Benelli is not a name you usually associate with bolt actions as they’ve made their name in the shotgun world, but that doesn’t mean they’re new to the rifle game by any means. They already produce the Argo range of semi-auto large-calibre driven-boar rifles for the European market, but this is their first bolt action – and it’s a definitely a little different.

I initially saw the Lupo at the UK launch event and it’s been on the back burner ever since. The plan was to produce a hunting video to illustrate the Lupo in action, but endless delays caused by Covid repeatedly put a spanner in those works. Now, however, we’re finally ready to take a look at this ground-breaking rifle both in print and on screen.

I really like Benelli’s approach. They’re known for what might be considered outlandish but often inspired ideas in their shotgun range and that mentality has clearly carried over to their new bolt action. They’re a bit like the Lamborghini of the shooting world. If they think it’s a good idea they just go with it, ignoring convention when needed, and that definitely applies to the Lupo.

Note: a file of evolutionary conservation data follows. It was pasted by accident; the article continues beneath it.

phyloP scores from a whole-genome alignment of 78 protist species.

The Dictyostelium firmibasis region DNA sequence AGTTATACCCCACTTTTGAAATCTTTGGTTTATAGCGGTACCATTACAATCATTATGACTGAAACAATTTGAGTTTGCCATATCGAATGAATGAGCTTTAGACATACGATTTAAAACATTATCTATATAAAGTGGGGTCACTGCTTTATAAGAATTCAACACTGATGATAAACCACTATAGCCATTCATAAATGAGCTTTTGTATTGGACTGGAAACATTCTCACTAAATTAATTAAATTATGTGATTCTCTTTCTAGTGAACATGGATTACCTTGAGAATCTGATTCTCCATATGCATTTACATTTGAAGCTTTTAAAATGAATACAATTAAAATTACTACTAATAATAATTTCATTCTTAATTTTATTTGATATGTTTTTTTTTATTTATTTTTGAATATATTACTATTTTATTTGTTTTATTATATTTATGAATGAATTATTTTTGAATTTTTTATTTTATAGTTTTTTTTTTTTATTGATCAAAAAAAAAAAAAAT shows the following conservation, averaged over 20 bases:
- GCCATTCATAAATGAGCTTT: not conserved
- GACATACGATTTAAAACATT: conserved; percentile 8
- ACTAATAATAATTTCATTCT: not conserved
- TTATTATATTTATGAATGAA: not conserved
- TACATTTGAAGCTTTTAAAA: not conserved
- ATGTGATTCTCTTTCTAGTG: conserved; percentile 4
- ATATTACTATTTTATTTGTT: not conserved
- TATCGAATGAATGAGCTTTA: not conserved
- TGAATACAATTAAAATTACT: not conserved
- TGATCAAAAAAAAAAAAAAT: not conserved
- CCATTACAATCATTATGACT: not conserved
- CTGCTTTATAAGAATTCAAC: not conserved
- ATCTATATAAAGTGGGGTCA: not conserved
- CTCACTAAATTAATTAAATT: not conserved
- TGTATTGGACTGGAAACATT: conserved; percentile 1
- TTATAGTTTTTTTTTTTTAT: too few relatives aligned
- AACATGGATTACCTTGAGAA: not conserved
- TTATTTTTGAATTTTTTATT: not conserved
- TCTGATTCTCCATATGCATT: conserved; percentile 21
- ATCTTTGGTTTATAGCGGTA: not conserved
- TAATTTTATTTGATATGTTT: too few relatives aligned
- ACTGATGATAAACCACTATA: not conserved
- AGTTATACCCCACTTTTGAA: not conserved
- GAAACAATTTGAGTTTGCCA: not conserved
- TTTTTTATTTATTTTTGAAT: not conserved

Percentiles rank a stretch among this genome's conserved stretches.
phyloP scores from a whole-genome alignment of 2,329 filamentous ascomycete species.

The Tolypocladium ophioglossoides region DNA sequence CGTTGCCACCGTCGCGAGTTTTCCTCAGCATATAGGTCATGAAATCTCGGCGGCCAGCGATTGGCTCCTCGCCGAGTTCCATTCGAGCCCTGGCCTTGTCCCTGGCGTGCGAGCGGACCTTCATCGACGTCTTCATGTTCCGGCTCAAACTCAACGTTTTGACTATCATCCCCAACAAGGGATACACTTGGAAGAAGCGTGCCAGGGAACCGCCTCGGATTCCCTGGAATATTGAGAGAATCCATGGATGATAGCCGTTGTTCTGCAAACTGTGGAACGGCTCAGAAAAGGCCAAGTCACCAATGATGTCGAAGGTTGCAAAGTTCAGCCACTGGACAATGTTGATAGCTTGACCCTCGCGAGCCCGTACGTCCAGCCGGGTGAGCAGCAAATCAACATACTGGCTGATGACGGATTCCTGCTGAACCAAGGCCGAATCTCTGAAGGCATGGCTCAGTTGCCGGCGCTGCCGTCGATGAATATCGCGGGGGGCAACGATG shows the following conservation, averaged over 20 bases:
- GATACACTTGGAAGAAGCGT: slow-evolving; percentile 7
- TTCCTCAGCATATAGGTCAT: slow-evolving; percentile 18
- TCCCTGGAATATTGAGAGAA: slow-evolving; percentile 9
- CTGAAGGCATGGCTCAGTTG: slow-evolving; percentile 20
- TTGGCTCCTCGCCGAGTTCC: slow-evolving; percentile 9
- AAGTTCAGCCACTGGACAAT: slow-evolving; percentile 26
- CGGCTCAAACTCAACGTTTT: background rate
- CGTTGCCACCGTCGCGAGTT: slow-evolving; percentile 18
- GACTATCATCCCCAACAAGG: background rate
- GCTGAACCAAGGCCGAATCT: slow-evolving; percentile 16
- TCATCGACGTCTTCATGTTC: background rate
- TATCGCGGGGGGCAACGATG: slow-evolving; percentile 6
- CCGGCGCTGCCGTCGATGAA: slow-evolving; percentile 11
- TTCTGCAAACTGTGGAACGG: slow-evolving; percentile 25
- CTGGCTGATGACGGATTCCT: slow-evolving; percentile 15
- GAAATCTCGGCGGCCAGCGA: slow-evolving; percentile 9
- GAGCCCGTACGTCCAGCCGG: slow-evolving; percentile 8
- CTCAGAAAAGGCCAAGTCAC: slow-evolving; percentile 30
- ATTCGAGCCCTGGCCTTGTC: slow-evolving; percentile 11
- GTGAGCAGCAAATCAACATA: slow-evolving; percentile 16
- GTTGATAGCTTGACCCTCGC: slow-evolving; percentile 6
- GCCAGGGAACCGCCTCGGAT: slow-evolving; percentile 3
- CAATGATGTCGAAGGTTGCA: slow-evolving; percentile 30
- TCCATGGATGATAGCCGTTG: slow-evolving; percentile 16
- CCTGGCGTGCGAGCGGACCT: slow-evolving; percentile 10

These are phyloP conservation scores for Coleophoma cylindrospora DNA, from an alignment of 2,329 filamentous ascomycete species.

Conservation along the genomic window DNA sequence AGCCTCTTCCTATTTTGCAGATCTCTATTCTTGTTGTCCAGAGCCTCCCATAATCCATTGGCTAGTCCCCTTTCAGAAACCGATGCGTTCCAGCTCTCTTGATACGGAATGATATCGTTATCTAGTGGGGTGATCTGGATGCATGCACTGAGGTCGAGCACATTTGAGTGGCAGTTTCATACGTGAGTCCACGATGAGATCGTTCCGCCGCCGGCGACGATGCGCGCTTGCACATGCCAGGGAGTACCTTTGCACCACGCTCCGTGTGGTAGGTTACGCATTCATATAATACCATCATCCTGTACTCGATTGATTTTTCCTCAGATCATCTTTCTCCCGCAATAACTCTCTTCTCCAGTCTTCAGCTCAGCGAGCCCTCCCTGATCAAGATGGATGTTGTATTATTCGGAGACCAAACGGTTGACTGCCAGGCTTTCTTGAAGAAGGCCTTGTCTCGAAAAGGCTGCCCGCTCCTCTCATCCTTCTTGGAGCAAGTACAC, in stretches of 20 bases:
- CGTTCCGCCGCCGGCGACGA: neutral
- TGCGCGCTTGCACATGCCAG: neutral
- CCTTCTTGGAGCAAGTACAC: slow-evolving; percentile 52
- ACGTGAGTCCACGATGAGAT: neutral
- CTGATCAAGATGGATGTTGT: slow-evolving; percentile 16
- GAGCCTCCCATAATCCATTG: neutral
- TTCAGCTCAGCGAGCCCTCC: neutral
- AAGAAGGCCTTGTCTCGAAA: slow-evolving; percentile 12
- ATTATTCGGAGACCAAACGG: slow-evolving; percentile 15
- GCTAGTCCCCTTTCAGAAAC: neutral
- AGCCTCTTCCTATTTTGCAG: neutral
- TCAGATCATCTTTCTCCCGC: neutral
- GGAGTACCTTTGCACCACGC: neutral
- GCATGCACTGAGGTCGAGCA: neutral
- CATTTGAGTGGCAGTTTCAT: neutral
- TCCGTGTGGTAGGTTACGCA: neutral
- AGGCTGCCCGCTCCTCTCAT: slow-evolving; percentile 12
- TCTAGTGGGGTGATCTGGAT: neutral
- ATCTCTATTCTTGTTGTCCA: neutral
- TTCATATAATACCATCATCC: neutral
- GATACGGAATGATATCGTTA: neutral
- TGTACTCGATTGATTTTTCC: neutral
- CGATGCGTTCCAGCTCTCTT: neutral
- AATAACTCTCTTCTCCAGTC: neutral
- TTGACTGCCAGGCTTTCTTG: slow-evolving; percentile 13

Benelli Lupo rifle in .308Inspired engineering

Working from the recoil pad forward we arrive at the first bit of inspiration, namely the Progressive Comfort recoil system, which can be seen within the main stock. It’s almost like a leaf spring design within a standalone module, with interlocking plastic elements that flex under recoil just enough to take the sting out of the shot. It works really well, with this .308 feeling very much like a .243 in terms of felt recoil.

The butt plate has the option for inserts to adjust the length of pull, two of which are included with the rifle, adjusting the LOP from 13.8" to 14.7", while the nicely textured rubber butt pad offers just the right amount of give and grip. There’s also a rubberised (Combtech) cheek piece that’s interchangeable with the flat unit seen here to either a medium or high comb.

The next innovation, or more accurately adaptation, is the adjustability between the action and the butt stock. Just like the recoil system, this has been adopted from Benelli’s semi-auto shotgun range and allows you to adjust both the cast and drop of the butt by means of inserts or shims at the union between the butt stock and the action. It’s a simple but inspired cross-over idea that takes a tried-and-tested concept from the shotgun world and applies it to a rifle. And why not? It works perfectly.